Something Brewing

Motivation

Following up from my "Beyond SPAs: alternative architectures for your PWA" talk at Google I/O this year, I've been investigating ways of bringing all of the benefits folks associate with PWAs (network-independent loading, rich metadata provided by a web app manifest) to a more traditional, "blog-y" site architecture.

Mathias was visiting NYC last week, and I gave him some advice about the service worker for the relaunched V8 developer blog. He ended up going with 11ty for building the blog, along with Nunjucks templates. I figured it was worth giving that set of tools a try, and see what migrating my existing, Jekyll (+ Liquid templates) blog setup would be.

And, while I was at it, I wanted to see what it would look like to implement all of the site build + templating infrastructure inside of a service worker, to give a more robust offline-first experience than what Mathias was able to get for the V8 blog. (Just the index page was being cached.)

The present

I've moved most of the templates over to use Nunjucks, though I believe I've lost a few filters and date formatting options that I had with Liquid.

Using 11ty instead of Jekyll to orchestrate the build was very straightforward, after moving a few directories around.

I've created a helper script to take care of the service worker metadata generation. This basically handles a lot of the same processing that 11ty does as part of a build, but spits out the data in JSON files that could then be cached and read from the service worker using the Cache Storage API.

The service worker itself, not surprisingly, uses Workbox under the hood for precaching and runtime caching, with a custom handlerCallback to trigger the Nunjucks rendering.

Nunjucks rendering worked very well—there's an official build of Nunjucks which runs in the browser (including in a service worker), and that really made it much easier to set this up. I've struggled in the past to implement service worker templating using libraries that weren't really meant to run in the browser, or did not have pluggable loaders (to pull in templates using the Cache Storage API). Wrapping callback-style asynchronicity with promises meant that everything played nicely. I would love to see if, in the future, Nunjucks could be replaced by something a bit more lightweight—perhaps native JavaScript template literals.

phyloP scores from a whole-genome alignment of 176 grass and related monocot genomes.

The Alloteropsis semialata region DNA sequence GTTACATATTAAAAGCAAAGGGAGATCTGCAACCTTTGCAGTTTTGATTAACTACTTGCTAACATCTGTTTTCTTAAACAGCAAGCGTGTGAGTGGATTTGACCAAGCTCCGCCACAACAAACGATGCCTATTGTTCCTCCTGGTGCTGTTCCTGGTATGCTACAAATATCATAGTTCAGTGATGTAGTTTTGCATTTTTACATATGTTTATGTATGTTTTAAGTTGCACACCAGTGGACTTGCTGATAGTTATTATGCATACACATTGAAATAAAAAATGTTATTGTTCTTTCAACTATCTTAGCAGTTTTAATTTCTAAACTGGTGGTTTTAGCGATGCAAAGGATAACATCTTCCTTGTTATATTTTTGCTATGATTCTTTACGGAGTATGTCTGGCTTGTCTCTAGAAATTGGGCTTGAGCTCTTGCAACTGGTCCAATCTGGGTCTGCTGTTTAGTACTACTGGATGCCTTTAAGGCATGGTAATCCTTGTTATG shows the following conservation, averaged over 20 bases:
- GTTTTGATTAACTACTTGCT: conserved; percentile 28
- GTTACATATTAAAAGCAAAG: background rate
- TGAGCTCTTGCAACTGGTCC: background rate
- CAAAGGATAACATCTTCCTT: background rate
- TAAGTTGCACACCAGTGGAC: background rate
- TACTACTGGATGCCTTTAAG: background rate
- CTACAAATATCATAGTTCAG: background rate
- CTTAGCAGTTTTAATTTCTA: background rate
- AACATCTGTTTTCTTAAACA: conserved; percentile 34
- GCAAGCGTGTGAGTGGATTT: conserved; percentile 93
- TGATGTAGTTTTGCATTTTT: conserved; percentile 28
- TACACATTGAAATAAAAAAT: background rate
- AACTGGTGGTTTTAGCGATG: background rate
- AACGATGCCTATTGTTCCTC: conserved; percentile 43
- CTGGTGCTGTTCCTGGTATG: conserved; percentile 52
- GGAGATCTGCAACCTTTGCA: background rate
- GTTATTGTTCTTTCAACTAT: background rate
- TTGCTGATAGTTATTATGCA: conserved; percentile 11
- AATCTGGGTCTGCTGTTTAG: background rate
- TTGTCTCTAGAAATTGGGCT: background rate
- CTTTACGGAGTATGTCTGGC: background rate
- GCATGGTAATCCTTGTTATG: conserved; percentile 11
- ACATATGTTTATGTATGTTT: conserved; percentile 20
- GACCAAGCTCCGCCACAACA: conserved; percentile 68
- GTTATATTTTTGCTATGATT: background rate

Check out the latest deployed version of this site's service worker if you want to learn more—I'm expecting to clean it up quite a bit as I find some more time. One pretty neat bit worth excerpting is:

const postHandler = async ({params}) => {
  const site = await initSiteData();
  const cachedResponse = await caches.match(`/_posts/${params.join('-')}.json`, {
    cacheName: workbox.core.cacheNames.precache,
  });
  const context = await cachedResponse.json();
  context.site = site;
  context.content = context.html;
  const html = await new Promise((resolve, reject) => {
    nunjucksEnv.render(context.layout, context, (error, html) => {
      if (error) {
        return reject(error);
      }
      return resolve(html);
    });
  });
  const headers = {'content-type': 'text/html'};
  return new Response(html, {headers});
};

workbox.routing.registerRoute(
  new RegExp('/(\\d{4})/(\\d{2})/(\\d{2})/(.+)\\.html'),
  postHandler
);

Caching strategies

All of the site metadata, templates and content (a whole 8 blog posts!) are precached, which adds up to only ~77kb for my blog. If I were working on a larger site, I'd consider only precaching the site metadata and templates, and using a runtime caching strategy for the posts' JSON.

I've got a cache-first strategy set up for the few images that I use on this blog.

After the service worker's installed, subsequent navigations should be fulfilled entirely from the cache, making the site work fully offline and, more importantly, load reliably fast. (The fact that it's all just some ugly static HTML and CSS helps with the speed, too.)

The future

I'd love to get some of the logic that I've put into the custom build scripts into the core of the 11ty project, if that makes sense, or at least packaged up into a standalone set of helpers.

I need to refactor a bunch of that code to stop hardcoding things like paths, as well as try to support custom 11ty filters and plugins within the service worker.

As mentioned, I'm still evaluating whether Nunjucks is the right templating engine to use, but its syntax does seem familiar enough for folks coming from Liquid templates, or Jinja.

The actual service worker code needs to be refactored a bit, and I'd like to make it flexible enough to load any _data you're using, not just the site.json.

I'm not minimizing anything right now, and the build process is generally a bunch of things stuck together with tap.

Alternatives

There are a host of other options for folks to consider right now—it's actually a really great time for PWA-y static blogs and site generators. I like what Gatsby's doing, especially with v2 (featuring Workbox-powered offline support). Vuepress is similarly vue-pressive, and features Workbox integration as well.

But if you're not interested in building your site's structure using React or Vue, and are coming from a more Jekyll-y starting point, I'm kind of excited about the approach I'm using here.